Today, ten of our fabulous Middle Grade Strikes Back contributors have each chosen their favourite Middle Grade series of all time:

1. Elen Caldecott: The Casson Family series by Hilary McKay

This series, starting with 'Saffy's Angel' is as warm and comforting as lying on your nana's sofa under a crocheted blanket when you're poorly. Each book is a hug from a cherished friend. The Casson family are inventive, supportive, brave while still feeling real and vulnerable. The writing is assured. We see the family's worries and difficulties, but we also see that there's no place like home for any of them. Just wonderful.

2. Huw Powell: The Lord of the Rings by JRR Tolkien

Not only is this a fantastic trilogy full of magic and adventure, but JRR Tolkien created a whole world with Middle Earth, including its own creatures, politics, history, maps and languages. His work has entertained generations of fans and inspired decades of fantasy novels. It's difficult to talk about The Lord of the Rings without using the word 'epic'.

3. Kieran Fanning: His Dark Materials by Philip Pullman

Not sure if this is technically Middle Grade but it was certainly read by this age group. I was totally blown away by Pullman's world and the vast adventure encompassed in the three books.  The originality of his creations, most notably the idea that everyone has a daemons, brought something fresh to the fantasy genre. And you've got to love the spirit of his MC, Lyra Belacqua. Craving for more when the series ended I was further enchanted by The Royal National Theatre's production of the story but so disappointed by the movie. It is of no surprise that this was the only children's book ever to win the Whitbread Prize.

4. Piers Torday: The Adventure Series by Willard Price

This 14 book long adventures of animal lovers Hal and Roger may never win the Nobel Prize for Literature. But if there was a a Nobel Prize for great adventure stories that get boys reading, I would have made these stories my number one choice. Much of my early knowledge of the animals and habitats of the world come from these yarns, which always had a strong eco-message decades before it was a mainstream agenda. They are quick to read, addictive and packed with facts on everything from scuba diving to volcanoes. As a young reader I learned the basics of storytelling from them (now continued by Anthony McGowan), not to mention a lifetime's worth of pub quiz trivia - and they deserve broader recognition. 

5. Jim Dean: The Pea's Book Series by Susie Day

The quartet of Pea's Books - soon to be continued in a sequel series, starting with The Secrets of Sam and Sam - feel like classics despite being written so recently. Pea is an utterly delightful lead, I love her sisters and her mother and the strong family bond between them, and there's a wonderfully diverse cast of characters.

6. Aoife Walsh: The Tillerman series by Cynthia Voigt

These books are peopled with incredible characters – from Dicey to Bullet to Mina to Jeff to the rest of them, they are wildly realistic, stressful, uplifting reads. I was an anxious child, always looking for release in books, a neat ending that wrapped up all the worries. These were not those books. These were about struggles that didn't end; these were the books that said that life is hard, and that’s OK. It doesn’t mean you can’t be happy.

7. C.J. Busby: The Chrestomanci books, by Diana Wynne Jones

These aren't a conventional series - the first one written (not the first chronologically) was Charmed Life, and that didn't really get a conventional sequel until almost thirty years later, with The Pinhoe Egg - but in between there are a whole set of stories that somehow or other (often not till the last minute) feature Chrestomanci. They also feature alternative worlds, magic, unexpected villains, and all manner of witches, warlocks, wizards, enchanters and even a goddess. All of them are funny as well as twisted, and full of  the most marvellous writing and invention. I read the early ones as a child, and loved them - I read the later ones as an adult, and still loved them. Diana Wynne Jones is, as Neil Gaiman has said: 'the best writer of magic for children there is'.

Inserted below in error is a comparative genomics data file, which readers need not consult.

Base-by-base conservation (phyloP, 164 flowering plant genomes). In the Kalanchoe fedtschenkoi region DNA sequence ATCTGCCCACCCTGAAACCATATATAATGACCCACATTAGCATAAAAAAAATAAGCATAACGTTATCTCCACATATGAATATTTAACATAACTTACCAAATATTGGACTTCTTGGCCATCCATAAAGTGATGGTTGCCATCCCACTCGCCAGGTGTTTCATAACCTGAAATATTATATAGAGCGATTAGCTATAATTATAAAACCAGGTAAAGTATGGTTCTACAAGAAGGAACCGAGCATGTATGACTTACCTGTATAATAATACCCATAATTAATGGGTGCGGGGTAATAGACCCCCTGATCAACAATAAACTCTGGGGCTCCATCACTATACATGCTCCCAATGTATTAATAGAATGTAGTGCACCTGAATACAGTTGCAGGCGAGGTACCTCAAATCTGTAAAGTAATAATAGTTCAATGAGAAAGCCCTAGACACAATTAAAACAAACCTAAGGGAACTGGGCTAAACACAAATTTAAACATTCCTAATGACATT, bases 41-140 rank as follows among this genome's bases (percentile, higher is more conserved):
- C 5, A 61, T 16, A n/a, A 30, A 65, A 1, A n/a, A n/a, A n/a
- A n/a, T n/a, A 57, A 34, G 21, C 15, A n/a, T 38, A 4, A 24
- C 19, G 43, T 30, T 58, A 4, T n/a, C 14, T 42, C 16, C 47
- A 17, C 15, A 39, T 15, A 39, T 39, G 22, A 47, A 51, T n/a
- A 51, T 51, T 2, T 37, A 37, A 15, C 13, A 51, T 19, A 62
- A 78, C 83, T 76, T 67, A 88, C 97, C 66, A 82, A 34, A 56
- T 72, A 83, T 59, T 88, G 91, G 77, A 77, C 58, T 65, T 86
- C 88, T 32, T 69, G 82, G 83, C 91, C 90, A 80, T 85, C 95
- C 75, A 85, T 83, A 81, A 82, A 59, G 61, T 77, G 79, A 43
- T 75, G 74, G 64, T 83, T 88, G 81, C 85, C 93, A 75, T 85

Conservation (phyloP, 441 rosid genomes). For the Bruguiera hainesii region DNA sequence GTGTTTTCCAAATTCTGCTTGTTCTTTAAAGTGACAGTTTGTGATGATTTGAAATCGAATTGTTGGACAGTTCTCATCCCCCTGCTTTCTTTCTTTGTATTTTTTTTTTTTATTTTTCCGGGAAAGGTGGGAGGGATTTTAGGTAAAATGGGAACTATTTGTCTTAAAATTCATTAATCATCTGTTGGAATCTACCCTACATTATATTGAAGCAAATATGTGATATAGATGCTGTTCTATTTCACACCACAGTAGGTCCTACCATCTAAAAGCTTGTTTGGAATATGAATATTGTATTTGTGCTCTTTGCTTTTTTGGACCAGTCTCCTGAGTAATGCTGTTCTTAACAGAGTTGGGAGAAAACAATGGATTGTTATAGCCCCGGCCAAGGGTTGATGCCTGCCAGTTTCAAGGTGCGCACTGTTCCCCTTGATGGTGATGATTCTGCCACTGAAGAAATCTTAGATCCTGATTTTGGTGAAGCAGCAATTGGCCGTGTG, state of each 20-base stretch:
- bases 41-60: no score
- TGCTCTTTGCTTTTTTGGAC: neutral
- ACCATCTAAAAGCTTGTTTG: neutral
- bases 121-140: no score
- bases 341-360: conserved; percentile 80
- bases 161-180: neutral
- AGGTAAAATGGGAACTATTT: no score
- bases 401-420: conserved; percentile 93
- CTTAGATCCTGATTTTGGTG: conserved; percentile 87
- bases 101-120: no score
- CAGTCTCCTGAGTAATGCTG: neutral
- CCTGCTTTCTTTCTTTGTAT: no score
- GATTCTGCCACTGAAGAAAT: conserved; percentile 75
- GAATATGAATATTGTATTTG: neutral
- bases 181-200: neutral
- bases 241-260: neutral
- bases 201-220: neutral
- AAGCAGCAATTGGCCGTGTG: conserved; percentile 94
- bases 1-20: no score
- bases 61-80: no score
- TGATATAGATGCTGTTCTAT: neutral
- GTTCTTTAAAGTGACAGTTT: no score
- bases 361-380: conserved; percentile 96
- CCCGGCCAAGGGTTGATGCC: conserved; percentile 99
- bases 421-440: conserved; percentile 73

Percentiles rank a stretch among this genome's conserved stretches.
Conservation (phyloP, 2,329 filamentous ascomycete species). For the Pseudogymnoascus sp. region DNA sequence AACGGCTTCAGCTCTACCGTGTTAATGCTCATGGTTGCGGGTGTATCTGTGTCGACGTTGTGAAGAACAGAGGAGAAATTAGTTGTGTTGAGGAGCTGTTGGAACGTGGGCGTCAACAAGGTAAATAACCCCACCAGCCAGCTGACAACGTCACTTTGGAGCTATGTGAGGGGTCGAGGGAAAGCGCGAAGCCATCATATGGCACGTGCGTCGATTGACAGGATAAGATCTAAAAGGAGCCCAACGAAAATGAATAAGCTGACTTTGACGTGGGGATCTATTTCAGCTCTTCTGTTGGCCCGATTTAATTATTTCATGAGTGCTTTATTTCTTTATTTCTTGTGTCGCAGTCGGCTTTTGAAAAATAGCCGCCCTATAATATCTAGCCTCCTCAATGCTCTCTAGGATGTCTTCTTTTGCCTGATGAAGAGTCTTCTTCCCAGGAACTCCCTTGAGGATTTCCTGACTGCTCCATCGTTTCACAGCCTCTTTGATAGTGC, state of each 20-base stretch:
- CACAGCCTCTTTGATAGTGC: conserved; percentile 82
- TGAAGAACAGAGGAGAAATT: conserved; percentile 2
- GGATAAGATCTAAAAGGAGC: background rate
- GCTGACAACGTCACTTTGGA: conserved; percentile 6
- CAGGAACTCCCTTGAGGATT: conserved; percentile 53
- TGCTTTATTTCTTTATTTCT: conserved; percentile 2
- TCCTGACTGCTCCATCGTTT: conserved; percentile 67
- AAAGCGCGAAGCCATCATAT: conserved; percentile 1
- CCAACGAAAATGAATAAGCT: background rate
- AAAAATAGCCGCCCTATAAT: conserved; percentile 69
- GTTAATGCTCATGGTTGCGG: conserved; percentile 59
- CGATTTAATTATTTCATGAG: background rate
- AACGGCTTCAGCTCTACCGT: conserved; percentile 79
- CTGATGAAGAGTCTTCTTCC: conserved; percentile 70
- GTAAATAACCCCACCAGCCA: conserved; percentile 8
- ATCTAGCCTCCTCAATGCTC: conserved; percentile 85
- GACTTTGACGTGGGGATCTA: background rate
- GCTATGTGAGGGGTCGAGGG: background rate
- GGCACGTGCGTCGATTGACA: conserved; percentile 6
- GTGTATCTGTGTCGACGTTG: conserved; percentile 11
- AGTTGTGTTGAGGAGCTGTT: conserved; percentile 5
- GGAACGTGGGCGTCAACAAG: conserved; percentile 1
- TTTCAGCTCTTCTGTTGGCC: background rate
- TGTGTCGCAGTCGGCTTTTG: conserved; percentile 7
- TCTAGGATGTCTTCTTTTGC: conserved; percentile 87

8. Claire Fayers: The Earthsea books, by Ursula Le Guin

I came to these quite later, after reading every gigantic fantasy saga that existed at the time, and they were such a refreshing change.  The books are slim but the world of Earthsea is fully developed with a cast of diverse characters. I particularly like the way the characters fail, make mistakes and grow over the course of the stories - they felt far more human to me than the usual plethora of fantasy warriors. Plus there are dragons.  Graceful, wise, ancient, indifferent, dangerous dragons. The Earthsea dragons became my template of what dragons ought to be.

9. Darren Hartwell: Alfred Hitchcock and the The Three Investigators series

Blyton was huge in our family in the 1970s, and we all grew up on a diet of her stories. The Five Find Outers books got me hooked on mystery stories, where proper deduction was required, rather than in The Famous Five books where the four children plus dog more often than not just stumbled onto the solution. At some point I moved on from Blyton, and I think it was when I discovered The Three Investigators - The Mystery of the Green Ghost was, I believe, the book that hooked me, and from that moment on I picked up books whenever I could - local library, jumble sales, charity shops, wherever (and I still have all my original copies). 

This was proper mystery solving, with Jupiter's brains, Pete's physical prowess and Bob's talents for research. The mysteries were clever, dangerous and thrilling to read. They had a secret base of operations hidden under the multitude of items in Jupe's Uncle's junkyard, and for a good few years I yearned to live in Rocky Beach, California, and be the owner of a 3 Investigators business card and a coloured piece of chalk. Sadly, I had to make do with living in middle England, but I made myself one of those cards and I'd be lying if I said I didn't have a piece of chalk as well... and various detetctive manuals, a fingerprint kit, a code making kit (yes, it was my little middle grade obsession, and at that point in my life I was most definitely going to be a detective, or a spy). I could go on and on, but I will instead promise to write a longer article about these for MGSB in the future.